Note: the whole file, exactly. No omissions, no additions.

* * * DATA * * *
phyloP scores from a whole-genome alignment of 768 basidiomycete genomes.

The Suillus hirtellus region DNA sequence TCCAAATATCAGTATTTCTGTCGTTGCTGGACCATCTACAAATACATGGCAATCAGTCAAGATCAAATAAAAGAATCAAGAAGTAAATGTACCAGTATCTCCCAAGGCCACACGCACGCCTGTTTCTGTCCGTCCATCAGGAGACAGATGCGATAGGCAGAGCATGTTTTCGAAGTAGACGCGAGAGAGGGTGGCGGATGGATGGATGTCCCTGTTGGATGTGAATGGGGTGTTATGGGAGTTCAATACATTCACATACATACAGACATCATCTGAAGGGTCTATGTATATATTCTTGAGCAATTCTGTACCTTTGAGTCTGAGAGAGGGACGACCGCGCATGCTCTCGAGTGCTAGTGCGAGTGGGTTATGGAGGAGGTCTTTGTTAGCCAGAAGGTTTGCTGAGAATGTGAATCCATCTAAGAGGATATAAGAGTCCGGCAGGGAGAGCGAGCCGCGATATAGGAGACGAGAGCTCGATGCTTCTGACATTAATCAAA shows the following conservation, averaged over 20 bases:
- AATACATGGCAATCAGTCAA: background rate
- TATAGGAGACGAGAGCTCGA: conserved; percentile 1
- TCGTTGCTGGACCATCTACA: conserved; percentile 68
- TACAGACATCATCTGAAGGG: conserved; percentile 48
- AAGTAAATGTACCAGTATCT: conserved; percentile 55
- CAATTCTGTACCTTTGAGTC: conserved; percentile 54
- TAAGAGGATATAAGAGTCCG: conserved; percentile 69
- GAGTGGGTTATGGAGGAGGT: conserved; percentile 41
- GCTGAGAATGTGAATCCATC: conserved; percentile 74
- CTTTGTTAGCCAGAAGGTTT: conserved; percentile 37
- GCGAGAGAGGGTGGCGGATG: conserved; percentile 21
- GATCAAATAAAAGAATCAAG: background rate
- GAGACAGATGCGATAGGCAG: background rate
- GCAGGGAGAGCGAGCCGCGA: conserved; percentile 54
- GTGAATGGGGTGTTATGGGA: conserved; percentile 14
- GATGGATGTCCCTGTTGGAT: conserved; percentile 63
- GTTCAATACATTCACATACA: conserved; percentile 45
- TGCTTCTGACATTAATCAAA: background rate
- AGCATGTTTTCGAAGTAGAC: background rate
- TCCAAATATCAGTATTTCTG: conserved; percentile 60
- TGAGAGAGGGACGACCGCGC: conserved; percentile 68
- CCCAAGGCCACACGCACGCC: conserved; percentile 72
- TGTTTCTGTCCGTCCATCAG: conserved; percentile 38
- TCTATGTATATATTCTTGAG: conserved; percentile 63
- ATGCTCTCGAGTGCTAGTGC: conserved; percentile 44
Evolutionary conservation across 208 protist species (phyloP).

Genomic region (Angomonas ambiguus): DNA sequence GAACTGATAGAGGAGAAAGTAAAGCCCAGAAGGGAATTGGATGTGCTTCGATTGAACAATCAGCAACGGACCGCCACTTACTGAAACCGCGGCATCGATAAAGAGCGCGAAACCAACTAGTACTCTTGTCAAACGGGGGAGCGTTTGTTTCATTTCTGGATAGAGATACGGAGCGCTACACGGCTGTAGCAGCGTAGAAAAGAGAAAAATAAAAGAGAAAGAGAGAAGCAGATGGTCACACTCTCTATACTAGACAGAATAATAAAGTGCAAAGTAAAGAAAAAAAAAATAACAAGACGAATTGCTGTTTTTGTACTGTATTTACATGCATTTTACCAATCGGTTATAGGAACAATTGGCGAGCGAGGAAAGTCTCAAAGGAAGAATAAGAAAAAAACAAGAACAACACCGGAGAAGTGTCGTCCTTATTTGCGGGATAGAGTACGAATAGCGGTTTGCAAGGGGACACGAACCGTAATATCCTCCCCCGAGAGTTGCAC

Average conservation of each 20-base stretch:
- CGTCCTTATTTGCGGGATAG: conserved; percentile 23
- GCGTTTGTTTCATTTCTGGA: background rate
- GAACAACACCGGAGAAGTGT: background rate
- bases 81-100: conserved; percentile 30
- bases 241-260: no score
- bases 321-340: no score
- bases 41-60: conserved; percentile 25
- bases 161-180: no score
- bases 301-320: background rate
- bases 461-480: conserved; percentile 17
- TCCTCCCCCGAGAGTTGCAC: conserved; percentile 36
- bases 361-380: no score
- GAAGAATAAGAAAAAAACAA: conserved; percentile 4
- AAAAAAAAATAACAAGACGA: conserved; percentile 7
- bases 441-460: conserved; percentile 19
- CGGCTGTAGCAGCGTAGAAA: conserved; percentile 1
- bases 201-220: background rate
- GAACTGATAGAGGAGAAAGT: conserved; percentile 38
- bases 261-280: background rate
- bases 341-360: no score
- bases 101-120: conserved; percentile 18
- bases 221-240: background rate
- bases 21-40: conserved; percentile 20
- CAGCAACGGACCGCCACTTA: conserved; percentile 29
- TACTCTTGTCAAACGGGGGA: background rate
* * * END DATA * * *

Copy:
phyloP scores from a whole-genome alignment of 768 basidiomycete genomes.

The Suillus hirtellus region DNA sequence TCCAAATATCAGTATTTCTGTCGTTGCTGGACCATCTACAAATACATGGCAATCAGTCAAGATCAAATAAAAGAATCAAGAAGTAAATGTACCAGTATCTCCCAAGGCCACACGCACGCCTGTTTCTGTCCGTCCATCAGGAGACAGATGCGATAGGCAGAGCATGTTTTCGAAGTAGACGCGAGAGAGGGTGGCGGATGGATGGATGTCCCTGTTGGATGTGAATGGGGTGTTATGGGAGTTCAATACATTCACATACATACAGACATCATCTGAAGGGTCTATGTATATATTCTTGAGCAATTCTGTACCTTTGAGTCTGAGAGAGGGACGACCGCGCATGCTCTCGAGTGCTAGTGCGAGTGGGTTATGGAGGAGGTCTTTGTTAGCCAGAAGGTTTGCTGAGAATGTGAATCCATCTAAGAGGATATAAGAGTCCGGCAGGGAGAGCGAGCCGCGATATAGGAGACGAGAGCTCGATGCTTCTGACATTAATCAAA shows the following conservation, averaged over 20 bases:
- AATACATGGCAATCAGTCAA: background rate
- TATAGGAGACGAGAGCTCGA: conserved; percentile 1
- TCGTTGCTGGACCATCTACA: conserved; percentile 68
- TACAGACATCATCTGAAGGG: conserved; percentile 48
- AAGTAAATGTACCAGTATCT: conserved; percentile 55
- CAATTCTGTACCTTTGAGTC: conserved; percentile 54
- TAAGAGGATATAAGAGTCCG: conserved; percentile 69
- GAGTGGGTTATGGAGGAGGT: conserved; percentile 41
- GCTGAGAATGTGAATCCATC: conserved; percentile 74
- CTTTGTTAGCCAGAAGGTTT: conserved; percentile 37
- GCGAGAGAGGGTGGCGGATG: conserved; percentile 21
- GATCAAATAAAAGAATCAAG: background rate
- GAGACAGATGCGATAGGCAG: background rate
- GCAGGGAGAGCGAGCCGCGA: conserved; percentile 54
- GTGAATGGGGTGTTATGGGA: conserved; percentile 14
- GATGGATGTCCCTGTTGGAT: conserved; percentile 63
- GTTCAATACATTCACATACA: conserved; percentile 45
- TGCTTCTGACATTAATCAAA: background rate
- AGCATGTTTTCGAAGTAGAC: background rate
- TCCAAATATCAGTATTTCTG: conserved; percentile 60
- TGAGAGAGGGACGACCGCGC: conserved; percentile 68
- CCCAAGGCCACACGCACGCC: conserved; percentile 72
- TGTTTCTGTCCGTCCATCAG: conserved; percentile 38
- TCTATGTATATATTCTTGAG: conserved; percentile 63
- ATGCTCTCGAGTGCTAGTGC: conserved; percentile 44
Evolutionary conservation across 208 protist species (phyloP).

Genomic region (Angomonas ambiguus): DNA sequence GAACTGATAGAGGAGAAAGTAAAGCCCAGAAGGGAATTGGATGTGCTTCGATTGAACAATCAGCAACGGACCGCCACTTACTGAAACCGCGGCATCGATAAAGAGCGCGAAACCAACTAGTACTCTTGTCAAACGGGGGAGCGTTTGTTTCATTTCTGGATAGAGATACGGAGCGCTACACGGCTGTAGCAGCGTAGAAAAGAGAAAAATAAAAGAGAAAGAGAGAAGCAGATGGTCACACTCTCTATACTAGACAGAATAATAAAGTGCAAAGTAAAGAAAAAAAAAATAACAAGACGAATTGCTGTTTTTGTACTGTATTTACATGCATTTTACCAATCGGTTATAGGAACAATTGGCGAGCGAGGAAAGTCTCAAAGGAAGAATAAGAAAAAAACAAGAACAACACCGGAGAAGTGTCGTCCTTATTTGCGGGATAGAGTACGAATAGCGGTTTGCAAGGGGACACGAACCGTAATATCCTCCCCCGAGAGTTGCAC

Average conservation of each 20-base stretch:
- CGTCCTTATTTGCGGGATAG: conserved; percentile 23
- GCGTTTGTTTCATTTCTGGA: background rate
- GAACAACACCGGAGAAGTGT: background rate
- bases 81-100: conserved; percentile 30
- bases 241-260: no score
- bases 321-340: no score
- bases 41-60: conserved; percentile 25
- bases 161-180: no score
- bases 301-320: background rate
- bases 461-480: conserved; percentile 17
- TCCTCCCCCGAGAGTTGCAC: conserved; percentile 36
- bases 361-380: no score
- GAAGAATAAGAAAAAAACAA: conserved; percentile 4
- AAAAAAAAATAACAAGACGA: conserved; percentile 7
- bases 441-460: conserved; percentile 19
- CGGCTGTAGCAGCGTAGAAA: conserved; percentile 1
- bases 201-220: background rate
- GAACTGATAGAGGAGAAAGT: conserved; percentile 38
- bases 261-280: background rate
- bases 341-360: no score
- bases 101-120: conserved; percentile 18
- bases 221-240: background rate
- bases 21-40: conserved; percentile 20
- CAGCAACGGACCGCCACTTA: conserved; percentile 29
- TACTCTTGTCAAACGGGGGA: background rate